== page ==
It was therefore also a profound insult to be told that that there is no retention crisis after 14 valued staff members (2 more social workers have handed in their notice since the strike began) , many of whom have been in Barnet for years, have left and told us this resulted from intolerable stress of being part of such a struggling service. We know that current conditions lead to intense anxiety, low satisfaction with work and a pressure to overwork, as quite simply; this is our daily reality. We know this is a recipe for burn-out and that when faced with burn-out, practitioners vote with their feet and leave the service. Subsequently, it is bordering on offensive to dismiss these conditions during a time when the council wishes to prioritise employee well-being as demonstrated by the communication on Mental Health Awareness day. We know the jobs practitioners have taken when leaving Barnet: these are better paid and more adequately resourced/staffed both in and outside of the statutory sector. Barnet has been a big proponent of the Think Ahead graduate scheme as a means of training social workers and encouraging them to stay in Barnet. Yet in the last two years, half of one cohort and 2 out of 5 of the current cohort will have left less than 6 months after finishing their ASYE. This scheme is failing because participants do not want to remain in a service with the current level of stress and chaos. We urge you to listen and prioritise the voices of the social workers that you employ over your own statistics to understand this retention crisis and the way out of it.

 

It was yet more disappointing to see that you felt our announcement of strike action was asking for special treatment for mental health social workers and pitted us against other social workers and Occupational Therapists in the council. This could not be further from the truth. We value highly the work of our colleagues in Adult Social Care, many of whom shared invaluable knowledge during the transformation to fill the gap of any targeted training for practitioners previously working outside of statutory teams. You are aware of the context for our organising and its genesis in this transformation which initiated our destabilising turnover and resulting spiralling waiting list. To deny this and again attempt to stoke division within social care perpetuates a sense that we have not been listened to. Throughout the dispute we have encouraged other social workers and OTs to take action if they are experiencing similar recruitment and retention problems and will continue to do and support them if they wish to organise. If this does take place, we urge you to learn from our current dispute and engage in the meaningful negotiation that we attempted over and over again prior to our strike action to prevent further disruption to social care.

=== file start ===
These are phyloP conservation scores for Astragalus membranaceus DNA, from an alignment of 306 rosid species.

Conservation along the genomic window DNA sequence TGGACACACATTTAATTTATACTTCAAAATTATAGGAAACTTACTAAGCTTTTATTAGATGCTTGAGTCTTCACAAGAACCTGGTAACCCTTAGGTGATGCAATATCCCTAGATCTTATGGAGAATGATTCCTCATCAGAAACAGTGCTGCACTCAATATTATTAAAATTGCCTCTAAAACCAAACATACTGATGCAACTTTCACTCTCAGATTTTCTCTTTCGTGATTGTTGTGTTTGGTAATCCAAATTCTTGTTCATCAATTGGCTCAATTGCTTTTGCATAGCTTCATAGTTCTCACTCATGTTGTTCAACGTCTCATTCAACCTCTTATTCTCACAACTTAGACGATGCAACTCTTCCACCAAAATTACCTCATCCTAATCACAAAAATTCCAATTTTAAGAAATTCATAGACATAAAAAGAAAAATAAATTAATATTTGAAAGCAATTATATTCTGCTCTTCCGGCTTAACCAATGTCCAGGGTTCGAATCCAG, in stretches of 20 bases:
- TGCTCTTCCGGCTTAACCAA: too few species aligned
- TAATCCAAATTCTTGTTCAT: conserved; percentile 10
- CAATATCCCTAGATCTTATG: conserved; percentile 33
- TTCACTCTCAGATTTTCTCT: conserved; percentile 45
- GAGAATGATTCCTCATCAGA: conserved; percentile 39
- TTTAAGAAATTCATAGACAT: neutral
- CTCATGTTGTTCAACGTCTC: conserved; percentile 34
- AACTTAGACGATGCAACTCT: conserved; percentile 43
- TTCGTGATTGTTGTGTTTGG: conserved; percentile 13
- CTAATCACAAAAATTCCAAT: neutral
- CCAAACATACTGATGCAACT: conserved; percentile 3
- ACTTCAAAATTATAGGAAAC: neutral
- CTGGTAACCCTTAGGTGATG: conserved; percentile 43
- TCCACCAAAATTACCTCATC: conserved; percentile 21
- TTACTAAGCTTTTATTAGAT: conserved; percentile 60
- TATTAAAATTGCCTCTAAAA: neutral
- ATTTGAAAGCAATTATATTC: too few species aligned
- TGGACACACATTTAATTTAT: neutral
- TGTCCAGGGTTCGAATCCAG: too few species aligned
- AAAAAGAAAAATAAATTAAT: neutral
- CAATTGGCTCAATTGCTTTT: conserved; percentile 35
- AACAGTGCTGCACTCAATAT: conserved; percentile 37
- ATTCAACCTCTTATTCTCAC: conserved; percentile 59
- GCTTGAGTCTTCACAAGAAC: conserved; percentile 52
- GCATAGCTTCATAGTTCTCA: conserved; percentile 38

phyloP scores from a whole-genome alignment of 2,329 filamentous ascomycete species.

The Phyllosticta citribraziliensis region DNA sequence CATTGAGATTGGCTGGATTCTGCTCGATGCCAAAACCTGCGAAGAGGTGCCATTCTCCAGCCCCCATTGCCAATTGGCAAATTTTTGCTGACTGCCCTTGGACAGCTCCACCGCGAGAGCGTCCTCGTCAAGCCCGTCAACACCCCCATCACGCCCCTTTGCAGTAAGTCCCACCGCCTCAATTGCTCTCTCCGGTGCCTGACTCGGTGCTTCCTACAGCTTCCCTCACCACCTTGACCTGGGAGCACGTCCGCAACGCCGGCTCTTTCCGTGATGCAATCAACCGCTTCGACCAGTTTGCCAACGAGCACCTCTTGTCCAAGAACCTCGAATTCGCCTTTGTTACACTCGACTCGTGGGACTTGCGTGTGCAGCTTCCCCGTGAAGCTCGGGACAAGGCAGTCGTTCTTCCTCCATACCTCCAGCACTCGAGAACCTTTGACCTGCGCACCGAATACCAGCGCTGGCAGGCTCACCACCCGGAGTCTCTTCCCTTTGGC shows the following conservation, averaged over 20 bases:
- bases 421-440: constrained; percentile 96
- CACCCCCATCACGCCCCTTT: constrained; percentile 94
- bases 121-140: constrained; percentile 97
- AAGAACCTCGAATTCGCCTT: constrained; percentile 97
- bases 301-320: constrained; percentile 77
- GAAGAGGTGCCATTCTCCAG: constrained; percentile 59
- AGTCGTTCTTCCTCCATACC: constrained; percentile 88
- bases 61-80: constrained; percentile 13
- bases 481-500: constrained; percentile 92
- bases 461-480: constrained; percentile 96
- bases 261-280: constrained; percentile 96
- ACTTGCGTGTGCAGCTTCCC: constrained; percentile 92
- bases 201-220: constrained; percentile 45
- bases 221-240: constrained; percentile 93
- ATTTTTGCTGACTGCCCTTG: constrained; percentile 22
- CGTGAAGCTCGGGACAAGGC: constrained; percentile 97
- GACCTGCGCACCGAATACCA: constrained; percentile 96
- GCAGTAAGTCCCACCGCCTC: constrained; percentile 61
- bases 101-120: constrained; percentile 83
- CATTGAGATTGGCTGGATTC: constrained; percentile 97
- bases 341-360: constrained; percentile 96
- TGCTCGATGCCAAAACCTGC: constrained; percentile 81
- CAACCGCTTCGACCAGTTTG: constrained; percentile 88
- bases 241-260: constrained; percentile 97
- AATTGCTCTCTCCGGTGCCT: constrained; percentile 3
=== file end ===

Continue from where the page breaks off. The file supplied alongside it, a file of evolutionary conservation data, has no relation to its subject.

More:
Not one social worker out on strike wants to be in this position. The decision to strike, and to continue striking, is one which brings intense anxiety given that we know our own workloads, waiting lists and stress levels increase with each day that we are withdrawing our labour. We are in this profession because we want to support vulnerable people experiencing mental distress. You have seen how passionate we are about this work, in reviewing our care plans for panel and shadowing us on visits. You know then, that to take time away from this work is a last resort. However, it is this same commitment and value-base which has made us feel that striking is a necessary extension of our advocacy for service users who are not receiving the standard of care they need.

 

Each day we are out on strike we are hoping that you will meet with our UNISON reps in order to secure a resolution that will bring this dispute to a close.

 

Yours sincerely,

Barnet Mental Health Social Workers

 

End.

 

Breaking News: Urgent: Mental Health Social Work Crisis increases to 66%

pictures of 4 social workers

 

“66% of Mental Health social workers in post since 1 January 2023 will have left Barnet Council within the space of last 12 months”.

Day 76 day since UNISON issued Barnet Council with official notice of strike action for Mental Health social workers working across three acute Mental Health social work teams.